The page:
Multi-microphone speech enhancement technique using a novel neural network beamformer : a thesis presented in partial fulfilment of the requirements for the degree of Doctor of Philosophy in Engineering at Massey University, Albany, New Zealand
This thesis presents a novel speech enhancement algorithm to reduce the background noise from the acquired speech signal. It introduces an innovative idea for the speech beamformer using an input delay neural network based adaptive filter for noise reduction.
Speech communication is considered as the most popular and natural way for humans to communicate with computers. In the past few decades, there has been an increased demand for speech-based applications; examples include personal dictation devices, hands-free telephony, voice recognition for robotics, speech-controlled equipment, automated phone systems, etc. However, these applications require a high signal-to-noise ratio to function effectively. The background noise sources such as factory machine noises, television, radio, computer or another competing speaker, often degrade the performance of the acquired signals. The problem of removing these unwanted signals from the acquired speech signal has been investigated by various authors. However, there is still room for improvement to the existing methods.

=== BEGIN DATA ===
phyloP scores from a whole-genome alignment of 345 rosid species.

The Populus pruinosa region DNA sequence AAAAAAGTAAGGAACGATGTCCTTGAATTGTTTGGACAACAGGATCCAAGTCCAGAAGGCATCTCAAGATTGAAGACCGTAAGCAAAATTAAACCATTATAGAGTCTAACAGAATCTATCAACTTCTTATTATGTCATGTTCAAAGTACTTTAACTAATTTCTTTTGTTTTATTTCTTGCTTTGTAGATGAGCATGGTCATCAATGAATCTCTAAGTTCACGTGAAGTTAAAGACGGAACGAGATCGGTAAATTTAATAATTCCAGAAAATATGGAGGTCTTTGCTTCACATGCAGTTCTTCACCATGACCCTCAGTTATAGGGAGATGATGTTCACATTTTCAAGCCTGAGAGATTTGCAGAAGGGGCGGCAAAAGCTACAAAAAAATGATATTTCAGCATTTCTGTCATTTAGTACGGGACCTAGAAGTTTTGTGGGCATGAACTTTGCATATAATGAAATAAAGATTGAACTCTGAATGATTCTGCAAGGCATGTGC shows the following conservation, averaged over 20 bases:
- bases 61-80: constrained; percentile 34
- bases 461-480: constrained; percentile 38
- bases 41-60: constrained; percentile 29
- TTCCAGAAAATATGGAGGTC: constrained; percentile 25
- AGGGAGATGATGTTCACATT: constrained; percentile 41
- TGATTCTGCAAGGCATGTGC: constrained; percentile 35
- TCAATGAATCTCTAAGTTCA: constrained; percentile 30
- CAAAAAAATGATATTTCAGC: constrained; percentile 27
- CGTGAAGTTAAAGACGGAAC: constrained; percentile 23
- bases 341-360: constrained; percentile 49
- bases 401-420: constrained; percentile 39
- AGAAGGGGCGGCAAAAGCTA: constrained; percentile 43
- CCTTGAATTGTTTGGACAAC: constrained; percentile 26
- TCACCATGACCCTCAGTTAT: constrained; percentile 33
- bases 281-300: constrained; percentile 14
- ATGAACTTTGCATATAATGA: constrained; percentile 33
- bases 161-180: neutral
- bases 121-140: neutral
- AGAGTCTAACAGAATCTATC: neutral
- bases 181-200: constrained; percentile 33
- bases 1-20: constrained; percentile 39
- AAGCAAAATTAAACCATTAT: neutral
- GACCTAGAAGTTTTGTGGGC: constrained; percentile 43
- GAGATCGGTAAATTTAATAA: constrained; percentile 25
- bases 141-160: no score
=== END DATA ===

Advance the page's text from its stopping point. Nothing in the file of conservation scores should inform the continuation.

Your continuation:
A multi-microphone neural network based switched Griffiths-Jim beamformer structure was implemented using the Labview software. The conventional noise reduction section of the Griffiths and Jim beamformer structure was improved with a non-linear neural network approach. A partially connected three-layer neural network structure was implemented for rapid real-time processing. The error back-propagation algorithm was used here to train the neural network structure. Although it is a slow gradient learning algorithm, it can be easily replaced with other algorithms such as the fast back-propagation algorithm.
The proposed algorithms show promising noise reduction improvement over the previous adaptive algorithms like the normalised least mean squares adaptive filter. However, the performance of the neural network depends on its chosen parameters such as learning rate, amount of training given, and the size of the neural network structure. Tests with a speech-controlled system demonstrate that the neural network based beamformer significantly improves the recognition rate of the system.